Before the main trial goes ahead, a prosecution may start with one or more short hearings that don't usually include witnesses being called. These short hearings have several purposes, including giving the lawyers an opportunity to raise and discuss legal arguments that may affect the case and to discuss the availability of witnesses. The objective of these hearings is to help a trial proceed smoothly without unnecessary delays. These hearings are called a preliminary hearing (in the High Court) or a first diet (in a Sheriff Court under solemn procedure) or an intermediate diet (in a Sheriff or Justice of the Peace Court under summary procedure).
What happens in a Sheriff Court or the High Court?
Serious criminal charges following a death on the road are heard in a Sheriff Court or the High Court. The most serious charges are heard in the High Court. If an accused person pleads guilty to a charge, the sheriff (in a Sheriff Court) or the judge (in the High Court) passes sentence, or chooses to sentence at a later date.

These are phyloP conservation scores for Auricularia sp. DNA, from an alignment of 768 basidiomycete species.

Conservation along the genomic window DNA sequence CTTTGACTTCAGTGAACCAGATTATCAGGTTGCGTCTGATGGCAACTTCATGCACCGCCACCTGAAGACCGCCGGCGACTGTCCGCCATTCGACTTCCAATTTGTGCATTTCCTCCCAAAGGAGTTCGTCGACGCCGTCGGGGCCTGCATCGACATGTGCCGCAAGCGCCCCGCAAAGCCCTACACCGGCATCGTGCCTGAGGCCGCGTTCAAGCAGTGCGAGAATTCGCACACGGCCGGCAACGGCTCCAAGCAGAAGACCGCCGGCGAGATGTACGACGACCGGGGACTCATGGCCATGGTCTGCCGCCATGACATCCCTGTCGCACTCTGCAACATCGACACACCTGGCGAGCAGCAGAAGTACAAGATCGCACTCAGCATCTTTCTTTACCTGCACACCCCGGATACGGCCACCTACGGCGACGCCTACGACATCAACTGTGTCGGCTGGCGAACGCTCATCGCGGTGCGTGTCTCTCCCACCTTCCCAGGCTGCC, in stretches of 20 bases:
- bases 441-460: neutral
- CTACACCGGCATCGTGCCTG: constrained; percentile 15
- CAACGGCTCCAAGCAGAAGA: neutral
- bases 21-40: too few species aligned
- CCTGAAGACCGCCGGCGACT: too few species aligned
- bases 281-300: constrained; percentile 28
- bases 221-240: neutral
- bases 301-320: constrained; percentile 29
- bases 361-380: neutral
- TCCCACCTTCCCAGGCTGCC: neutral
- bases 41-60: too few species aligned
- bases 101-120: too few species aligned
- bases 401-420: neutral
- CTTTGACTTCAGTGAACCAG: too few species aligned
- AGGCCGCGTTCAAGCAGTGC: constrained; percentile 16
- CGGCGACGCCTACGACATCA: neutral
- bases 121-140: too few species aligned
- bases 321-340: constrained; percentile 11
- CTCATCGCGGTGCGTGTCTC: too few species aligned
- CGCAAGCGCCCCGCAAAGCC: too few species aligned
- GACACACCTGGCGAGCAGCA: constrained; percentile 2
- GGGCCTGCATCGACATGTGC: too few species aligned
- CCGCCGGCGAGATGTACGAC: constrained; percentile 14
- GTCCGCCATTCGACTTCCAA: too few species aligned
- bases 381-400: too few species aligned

If an accused person pleads not guilty, then the case will go to trial. High Court trials are heard in front of a jury of 15 members of the public. Sheriff Court trials are sometimes heard in front of a jury. If a trial is being held in front of a jury (called solemn procedure), and if it takes more than a day, then the trial is likely to occur on consecutive days.
If a trial is being heard without a jury (called summary procedure) and it takes more than a day, it may be heard on several days spaced over several weeks. Summary procedures are often held in a Sheriff Court, sometimes before a judge known as a summary sheriff.
The prosecutor presents the evidence against the accused person. In the Sheriff Court, the Procurator Fiscal is the prosecutor. In the High Court, an official known as the Advocate Depute is the prosecutor.
A defence lawyer presents the evidence for the accused person. Both sides may call witnesses to give evidence. Witnesses may include eyewitnesses and expert witnesses such as police crash investigators.